NY Times columnist Paul Krugman almost gets it right this morning.
He shows how the Battle in Mad Town is not really about state budgets, but about power.
For what’s happening in Wisconsin isn’t about the state budget, despite Mr. Walker’s pretense that he’s just trying to be fiscally responsible. It is, instead, about power. What Mr. Walker and his backers are trying to do is to make Wisconsin — and eventually, America — less of a functioning democracy and more of a third-world-style oligarchy. And that’s why anyone who believes that we need some counterweight to the political power of big money should be on the demonstrators’ side.
Yet, with all due respect to the Nobel Prize winning economist, I’m afraid that even Dr. Krugman seems to buy into the myth of “shared sacrifice.”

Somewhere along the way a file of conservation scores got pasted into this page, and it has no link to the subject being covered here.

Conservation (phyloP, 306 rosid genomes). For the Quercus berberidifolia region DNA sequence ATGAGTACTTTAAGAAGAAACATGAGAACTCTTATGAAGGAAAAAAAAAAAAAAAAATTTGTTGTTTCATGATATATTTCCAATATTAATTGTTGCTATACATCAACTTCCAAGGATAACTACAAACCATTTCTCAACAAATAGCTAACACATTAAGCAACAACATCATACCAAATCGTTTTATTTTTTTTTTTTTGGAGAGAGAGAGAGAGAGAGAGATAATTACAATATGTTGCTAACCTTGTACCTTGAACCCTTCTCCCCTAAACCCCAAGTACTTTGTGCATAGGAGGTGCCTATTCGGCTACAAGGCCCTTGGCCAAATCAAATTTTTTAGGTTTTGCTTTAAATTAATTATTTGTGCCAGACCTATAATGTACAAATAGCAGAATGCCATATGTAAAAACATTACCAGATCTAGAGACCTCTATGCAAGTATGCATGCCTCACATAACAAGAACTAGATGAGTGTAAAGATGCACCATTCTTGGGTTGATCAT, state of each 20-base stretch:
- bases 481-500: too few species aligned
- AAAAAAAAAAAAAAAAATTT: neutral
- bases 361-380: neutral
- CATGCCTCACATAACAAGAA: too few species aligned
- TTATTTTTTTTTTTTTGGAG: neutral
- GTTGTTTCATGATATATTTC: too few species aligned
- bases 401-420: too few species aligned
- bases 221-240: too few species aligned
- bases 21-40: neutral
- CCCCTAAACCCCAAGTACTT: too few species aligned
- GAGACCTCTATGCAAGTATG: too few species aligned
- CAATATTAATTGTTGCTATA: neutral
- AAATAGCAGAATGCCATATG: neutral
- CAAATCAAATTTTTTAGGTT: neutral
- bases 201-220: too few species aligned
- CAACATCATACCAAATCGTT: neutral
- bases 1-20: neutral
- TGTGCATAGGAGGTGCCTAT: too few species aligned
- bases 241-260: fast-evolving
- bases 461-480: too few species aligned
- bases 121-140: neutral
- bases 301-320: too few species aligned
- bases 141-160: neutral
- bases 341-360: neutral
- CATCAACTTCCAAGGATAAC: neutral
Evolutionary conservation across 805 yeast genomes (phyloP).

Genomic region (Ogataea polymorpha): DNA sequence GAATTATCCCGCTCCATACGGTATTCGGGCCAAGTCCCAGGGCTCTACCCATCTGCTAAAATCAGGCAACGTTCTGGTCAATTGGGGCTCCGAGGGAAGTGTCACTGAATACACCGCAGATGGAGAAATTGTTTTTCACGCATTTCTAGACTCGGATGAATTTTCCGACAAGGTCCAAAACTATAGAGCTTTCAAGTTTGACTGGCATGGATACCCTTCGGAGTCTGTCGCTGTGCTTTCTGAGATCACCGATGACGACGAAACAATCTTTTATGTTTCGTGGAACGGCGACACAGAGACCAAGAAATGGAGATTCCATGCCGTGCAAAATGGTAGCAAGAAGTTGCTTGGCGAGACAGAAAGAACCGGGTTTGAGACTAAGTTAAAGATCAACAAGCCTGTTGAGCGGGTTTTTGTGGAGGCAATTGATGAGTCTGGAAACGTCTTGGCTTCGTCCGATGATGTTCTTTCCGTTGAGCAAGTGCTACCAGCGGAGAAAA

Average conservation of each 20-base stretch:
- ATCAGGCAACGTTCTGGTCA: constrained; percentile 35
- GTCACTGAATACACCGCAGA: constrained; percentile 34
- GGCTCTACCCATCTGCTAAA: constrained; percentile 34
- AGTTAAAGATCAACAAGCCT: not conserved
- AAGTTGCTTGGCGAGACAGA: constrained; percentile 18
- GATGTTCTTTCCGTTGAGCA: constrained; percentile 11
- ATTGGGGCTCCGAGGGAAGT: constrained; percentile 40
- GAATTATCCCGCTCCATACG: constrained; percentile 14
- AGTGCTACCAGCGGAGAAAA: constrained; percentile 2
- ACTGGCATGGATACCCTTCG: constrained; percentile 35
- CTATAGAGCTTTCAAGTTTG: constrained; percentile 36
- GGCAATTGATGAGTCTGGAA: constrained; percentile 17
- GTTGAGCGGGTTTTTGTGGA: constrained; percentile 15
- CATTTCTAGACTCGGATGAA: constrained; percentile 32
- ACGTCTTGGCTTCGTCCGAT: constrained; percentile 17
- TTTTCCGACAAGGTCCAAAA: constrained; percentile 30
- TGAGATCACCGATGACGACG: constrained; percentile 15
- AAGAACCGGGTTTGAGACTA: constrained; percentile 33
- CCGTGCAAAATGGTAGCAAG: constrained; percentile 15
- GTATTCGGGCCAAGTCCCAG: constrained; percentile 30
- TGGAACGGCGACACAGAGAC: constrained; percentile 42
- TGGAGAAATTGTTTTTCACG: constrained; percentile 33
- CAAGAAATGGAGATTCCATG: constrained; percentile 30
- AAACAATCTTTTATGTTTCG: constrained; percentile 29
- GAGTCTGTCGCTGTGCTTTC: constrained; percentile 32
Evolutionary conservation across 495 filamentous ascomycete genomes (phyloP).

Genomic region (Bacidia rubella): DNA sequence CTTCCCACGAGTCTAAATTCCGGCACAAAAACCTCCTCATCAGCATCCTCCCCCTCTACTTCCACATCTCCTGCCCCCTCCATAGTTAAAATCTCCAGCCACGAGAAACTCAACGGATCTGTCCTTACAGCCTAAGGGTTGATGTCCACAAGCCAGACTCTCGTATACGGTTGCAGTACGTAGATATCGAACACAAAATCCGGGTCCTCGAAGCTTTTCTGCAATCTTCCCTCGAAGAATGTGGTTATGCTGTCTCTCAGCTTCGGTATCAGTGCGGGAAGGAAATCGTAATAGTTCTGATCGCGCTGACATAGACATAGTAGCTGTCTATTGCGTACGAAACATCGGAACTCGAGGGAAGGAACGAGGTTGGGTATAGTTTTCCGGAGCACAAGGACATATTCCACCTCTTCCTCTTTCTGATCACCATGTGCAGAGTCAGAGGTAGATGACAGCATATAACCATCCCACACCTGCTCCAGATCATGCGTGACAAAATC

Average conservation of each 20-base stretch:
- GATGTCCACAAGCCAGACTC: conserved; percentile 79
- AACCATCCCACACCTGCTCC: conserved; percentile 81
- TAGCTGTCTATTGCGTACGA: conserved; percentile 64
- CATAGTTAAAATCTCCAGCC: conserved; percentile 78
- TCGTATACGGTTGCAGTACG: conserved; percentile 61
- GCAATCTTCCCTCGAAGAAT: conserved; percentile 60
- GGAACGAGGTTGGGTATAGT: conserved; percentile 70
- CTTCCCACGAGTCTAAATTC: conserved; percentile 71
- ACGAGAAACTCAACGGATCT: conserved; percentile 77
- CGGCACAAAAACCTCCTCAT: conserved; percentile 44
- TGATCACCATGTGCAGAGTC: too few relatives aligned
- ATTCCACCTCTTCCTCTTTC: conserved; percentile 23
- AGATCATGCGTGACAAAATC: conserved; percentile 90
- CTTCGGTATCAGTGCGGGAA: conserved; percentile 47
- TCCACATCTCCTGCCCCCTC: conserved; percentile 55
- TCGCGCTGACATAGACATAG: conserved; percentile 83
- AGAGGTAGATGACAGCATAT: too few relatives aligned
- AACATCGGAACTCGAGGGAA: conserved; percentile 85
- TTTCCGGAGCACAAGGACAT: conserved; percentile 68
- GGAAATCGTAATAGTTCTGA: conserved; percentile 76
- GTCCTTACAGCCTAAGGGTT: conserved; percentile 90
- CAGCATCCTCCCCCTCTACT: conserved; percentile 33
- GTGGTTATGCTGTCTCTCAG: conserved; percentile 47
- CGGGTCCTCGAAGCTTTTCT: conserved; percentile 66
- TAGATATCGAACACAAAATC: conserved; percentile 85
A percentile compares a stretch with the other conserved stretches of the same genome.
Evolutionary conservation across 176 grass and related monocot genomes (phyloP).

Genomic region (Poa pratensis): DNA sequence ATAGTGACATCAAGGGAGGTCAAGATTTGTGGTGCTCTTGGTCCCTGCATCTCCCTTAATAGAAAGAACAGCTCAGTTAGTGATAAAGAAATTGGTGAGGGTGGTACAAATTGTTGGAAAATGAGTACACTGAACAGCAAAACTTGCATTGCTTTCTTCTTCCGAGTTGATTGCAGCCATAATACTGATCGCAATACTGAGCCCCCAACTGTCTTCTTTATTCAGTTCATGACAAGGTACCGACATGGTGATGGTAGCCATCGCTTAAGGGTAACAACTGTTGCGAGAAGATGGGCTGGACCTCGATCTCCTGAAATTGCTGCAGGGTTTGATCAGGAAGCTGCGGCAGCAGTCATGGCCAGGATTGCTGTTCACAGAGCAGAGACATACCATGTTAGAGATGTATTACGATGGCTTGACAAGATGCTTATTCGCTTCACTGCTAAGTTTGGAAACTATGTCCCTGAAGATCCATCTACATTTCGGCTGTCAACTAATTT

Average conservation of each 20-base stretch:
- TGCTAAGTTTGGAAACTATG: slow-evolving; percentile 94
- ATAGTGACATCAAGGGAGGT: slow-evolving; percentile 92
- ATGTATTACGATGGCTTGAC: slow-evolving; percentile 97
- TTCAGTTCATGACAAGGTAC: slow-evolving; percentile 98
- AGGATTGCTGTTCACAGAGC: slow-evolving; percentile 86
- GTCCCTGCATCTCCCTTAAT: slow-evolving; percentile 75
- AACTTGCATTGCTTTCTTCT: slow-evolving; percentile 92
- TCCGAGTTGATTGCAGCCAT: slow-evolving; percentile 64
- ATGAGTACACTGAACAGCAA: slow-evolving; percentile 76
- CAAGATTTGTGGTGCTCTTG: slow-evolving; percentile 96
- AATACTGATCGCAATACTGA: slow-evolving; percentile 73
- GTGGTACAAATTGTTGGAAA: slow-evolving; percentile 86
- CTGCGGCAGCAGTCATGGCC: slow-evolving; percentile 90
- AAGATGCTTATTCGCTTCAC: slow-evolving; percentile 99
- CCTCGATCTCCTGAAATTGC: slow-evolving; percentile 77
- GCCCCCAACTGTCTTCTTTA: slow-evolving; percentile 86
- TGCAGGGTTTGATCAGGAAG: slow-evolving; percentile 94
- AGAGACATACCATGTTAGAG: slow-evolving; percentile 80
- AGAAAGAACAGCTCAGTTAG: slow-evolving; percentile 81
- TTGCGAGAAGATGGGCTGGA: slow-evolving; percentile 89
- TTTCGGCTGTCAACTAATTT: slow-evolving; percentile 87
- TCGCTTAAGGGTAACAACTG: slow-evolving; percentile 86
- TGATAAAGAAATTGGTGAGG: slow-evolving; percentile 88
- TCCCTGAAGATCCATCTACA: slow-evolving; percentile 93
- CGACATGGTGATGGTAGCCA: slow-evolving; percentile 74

In this situation, it makes sense to call for shared sacrifice, including monetary concessions from state workers. And union leaders have signaled that they are, in fact, willing to make such concessions.
Indeed they are. And that is a problem.
When the economy was booming, did those doing public service jobs share in the spoils? ‘Fraid not.
Are those doing public service jobs responsible for the current crisis? Did we fail to meet our obligations?
A thief breaks into your home and steals all you own. The police catch the thief and find all your belongings in the thief’s garage. The police split the items between you and the thief.
“Shared sacrifice,” they explain.